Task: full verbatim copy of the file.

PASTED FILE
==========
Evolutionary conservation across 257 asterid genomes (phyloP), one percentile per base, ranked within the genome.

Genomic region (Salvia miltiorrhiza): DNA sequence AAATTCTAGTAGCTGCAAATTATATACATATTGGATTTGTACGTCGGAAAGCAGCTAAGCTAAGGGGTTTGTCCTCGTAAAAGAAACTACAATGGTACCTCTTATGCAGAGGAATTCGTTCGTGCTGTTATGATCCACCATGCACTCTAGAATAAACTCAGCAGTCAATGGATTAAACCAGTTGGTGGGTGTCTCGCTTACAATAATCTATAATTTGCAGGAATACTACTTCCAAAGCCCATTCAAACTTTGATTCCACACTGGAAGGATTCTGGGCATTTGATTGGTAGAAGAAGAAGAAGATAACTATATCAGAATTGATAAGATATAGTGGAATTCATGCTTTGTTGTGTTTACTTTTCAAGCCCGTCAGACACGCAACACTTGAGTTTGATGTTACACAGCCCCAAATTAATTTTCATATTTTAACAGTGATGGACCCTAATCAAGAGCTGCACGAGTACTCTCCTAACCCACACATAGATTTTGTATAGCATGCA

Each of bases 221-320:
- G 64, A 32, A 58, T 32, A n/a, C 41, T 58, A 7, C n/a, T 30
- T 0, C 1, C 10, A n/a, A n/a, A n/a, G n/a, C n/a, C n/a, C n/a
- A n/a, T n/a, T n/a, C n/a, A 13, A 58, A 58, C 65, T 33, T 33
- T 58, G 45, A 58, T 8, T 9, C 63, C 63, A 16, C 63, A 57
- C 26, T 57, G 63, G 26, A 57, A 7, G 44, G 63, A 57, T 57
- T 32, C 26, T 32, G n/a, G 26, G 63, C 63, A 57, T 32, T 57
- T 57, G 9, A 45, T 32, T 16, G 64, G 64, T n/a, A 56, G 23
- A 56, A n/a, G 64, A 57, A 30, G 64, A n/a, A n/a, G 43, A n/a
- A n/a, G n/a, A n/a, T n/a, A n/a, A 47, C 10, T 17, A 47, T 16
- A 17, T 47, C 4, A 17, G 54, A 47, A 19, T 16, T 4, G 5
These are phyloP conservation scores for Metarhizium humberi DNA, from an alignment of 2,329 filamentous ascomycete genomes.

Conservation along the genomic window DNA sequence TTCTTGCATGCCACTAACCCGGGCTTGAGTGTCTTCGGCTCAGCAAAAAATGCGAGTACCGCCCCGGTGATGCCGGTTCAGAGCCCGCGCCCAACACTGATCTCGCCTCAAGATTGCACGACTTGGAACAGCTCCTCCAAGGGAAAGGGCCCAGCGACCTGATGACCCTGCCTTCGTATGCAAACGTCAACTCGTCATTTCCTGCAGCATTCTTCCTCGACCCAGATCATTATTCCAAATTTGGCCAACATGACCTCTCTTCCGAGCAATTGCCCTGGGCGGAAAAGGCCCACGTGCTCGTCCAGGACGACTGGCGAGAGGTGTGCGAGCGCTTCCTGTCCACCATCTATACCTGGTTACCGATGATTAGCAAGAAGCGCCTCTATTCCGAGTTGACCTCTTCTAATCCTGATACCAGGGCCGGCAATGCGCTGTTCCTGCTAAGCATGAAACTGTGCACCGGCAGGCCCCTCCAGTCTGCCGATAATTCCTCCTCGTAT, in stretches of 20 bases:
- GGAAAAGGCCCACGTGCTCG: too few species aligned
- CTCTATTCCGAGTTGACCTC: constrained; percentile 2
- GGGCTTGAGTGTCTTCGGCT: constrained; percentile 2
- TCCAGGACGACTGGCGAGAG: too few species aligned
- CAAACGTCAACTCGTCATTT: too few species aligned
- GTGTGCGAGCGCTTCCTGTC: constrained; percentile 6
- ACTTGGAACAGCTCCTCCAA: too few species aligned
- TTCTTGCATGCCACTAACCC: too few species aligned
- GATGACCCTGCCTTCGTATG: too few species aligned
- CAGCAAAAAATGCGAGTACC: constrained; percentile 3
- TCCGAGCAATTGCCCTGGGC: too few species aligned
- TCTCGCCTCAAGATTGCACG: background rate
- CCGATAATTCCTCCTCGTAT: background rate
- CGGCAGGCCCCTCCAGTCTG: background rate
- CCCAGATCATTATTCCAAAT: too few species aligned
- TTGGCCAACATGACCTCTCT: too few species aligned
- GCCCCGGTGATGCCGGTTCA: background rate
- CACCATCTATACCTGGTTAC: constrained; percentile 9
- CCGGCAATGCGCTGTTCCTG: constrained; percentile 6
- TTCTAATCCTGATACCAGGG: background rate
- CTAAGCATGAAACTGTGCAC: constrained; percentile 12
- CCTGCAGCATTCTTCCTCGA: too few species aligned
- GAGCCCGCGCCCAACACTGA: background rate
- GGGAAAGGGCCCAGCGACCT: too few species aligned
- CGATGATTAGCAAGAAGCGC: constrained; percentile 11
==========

Evolutionary conservation across 257 asterid genomes (phyloP), one percentile per base, ranked within the genome.

Genomic region (Salvia miltiorrhiza): DNA sequence AAATTCTAGTAGCTGCAAATTATATACATATTGGATTTGTACGTCGGAAAGCAGCTAAGCTAAGGGGTTTGTCCTCGTAAAAGAAACTACAATGGTACCTCTTATGCAGAGGAATTCGTTCGTGCTGTTATGATCCACCATGCACTCTAGAATAAACTCAGCAGTCAATGGATTAAACCAGTTGGTGGGTGTCTCGCTTACAATAATCTATAATTTGCAGGAATACTACTTCCAAAGCCCATTCAAACTTTGATTCCACACTGGAAGGATTCTGGGCATTTGATTGGTAGAAGAAGAAGAAGATAACTATATCAGAATTGATAAGATATAGTGGAATTCATGCTTTGTTGTGTTTACTTTTCAAGCCCGTCAGACACGCAACACTTGAGTTTGATGTTACACAGCCCCAAATTAATTTTCATATTTTAACAGTGATGGACCCTAATCAAGAGCTGCACGAGTACTCTCCTAACCCACACATAGATTTTGTATAGCATGCA

Each of bases 221-320:
- G 64, A 32, A 58, T 32, A n/a, C 41, T 58, A 7, C n/a, T 30
- T 0, C 1, C 10, A n/a, A n/a, A n/a, G n/a, C n/a, C n/a, C n/a
- A n/a, T n/a, T n/a, C n/a, A 13, A 58, A 58, C 65, T 33, T 33
- T 58, G 45, A 58, T 8, T 9, C 63, C 63, A 16, C 63, A 57
- C 26, T 57, G 63, G 26, A 57, A 7, G 44, G 63, A 57, T 57
- T 32, C 26, T 32, G n/a, G 26, G 63, C 63, A 57, T 32, T 57
- T 57, G 9, A 45, T 32, T 16, G 64, G 64, T n/a, A 56, G 23
- A 56, A n/a, G 64, A 57, A 30, G 64, A n/a, A n/a, G 43, A n/a
- A n/a, G n/a, A n/a, T n/a, A n/a, A 47, C 10, T 17, A 47, T 16
- A 17, T 47, C 4, A 17, G 54, A 47, A 19, T 16, T 4, G 5
These are phyloP conservation scores for Metarhizium humberi DNA, from an alignment of 2,329 filamentous ascomycete genomes.

Conservation along the genomic window DNA sequence TTCTTGCATGCCACTAACCCGGGCTTGAGTGTCTTCGGCTCAGCAAAAAATGCGAGTACCGCCCCGGTGATGCCGGTTCAGAGCCCGCGCCCAACACTGATCTCGCCTCAAGATTGCACGACTTGGAACAGCTCCTCCAAGGGAAAGGGCCCAGCGACCTGATGACCCTGCCTTCGTATGCAAACGTCAACTCGTCATTTCCTGCAGCATTCTTCCTCGACCCAGATCATTATTCCAAATTTGGCCAACATGACCTCTCTTCCGAGCAATTGCCCTGGGCGGAAAAGGCCCACGTGCTCGTCCAGGACGACTGGCGAGAGGTGTGCGAGCGCTTCCTGTCCACCATCTATACCTGGTTACCGATGATTAGCAAGAAGCGCCTCTATTCCGAGTTGACCTCTTCTAATCCTGATACCAGGGCCGGCAATGCGCTGTTCCTGCTAAGCATGAAACTGTGCACCGGCAGGCCCCTCCAGTCTGCCGATAATTCCTCCTCGTAT, in stretches of 20 bases:
- GGAAAAGGCCCACGTGCTCG: too few species aligned
- CTCTATTCCGAGTTGACCTC: constrained; percentile 2
- GGGCTTGAGTGTCTTCGGCT: constrained; percentile 2
- TCCAGGACGACTGGCGAGAG: too few species aligned
- CAAACGTCAACTCGTCATTT: too few species aligned
- GTGTGCGAGCGCTTCCTGTC: constrained; percentile 6
- ACTTGGAACAGCTCCTCCAA: too few species aligned
- TTCTTGCATGCCACTAACCC: too few species aligned
- GATGACCCTGCCTTCGTATG: too few species aligned
- CAGCAAAAAATGCGAGTACC: constrained; percentile 3
- TCCGAGCAATTGCCCTGGGC: too few species aligned
- TCTCGCCTCAAGATTGCACG: background rate
- CCGATAATTCCTCCTCGTAT: background rate
- CGGCAGGCCCCTCCAGTCTG: background rate
- CCCAGATCATTATTCCAAAT: too few species aligned
- TTGGCCAACATGACCTCTCT: too few species aligned
- GCCCCGGTGATGCCGGTTCA: background rate
- CACCATCTATACCTGGTTAC: constrained; percentile 9
- CCGGCAATGCGCTGTTCCTG: constrained; percentile 6
- TTCTAATCCTGATACCAGGG: background rate
- CTAAGCATGAAACTGTGCAC: constrained; percentile 12
- CCTGCAGCATTCTTCCTCGA: too few species aligned
- GAGCCCGCGCCCAACACTGA: background rate
- GGGAAAGGGCCCAGCGACCT: too few species aligned
- CGATGATTAGCAAGAAGCGC: constrained; percentile 11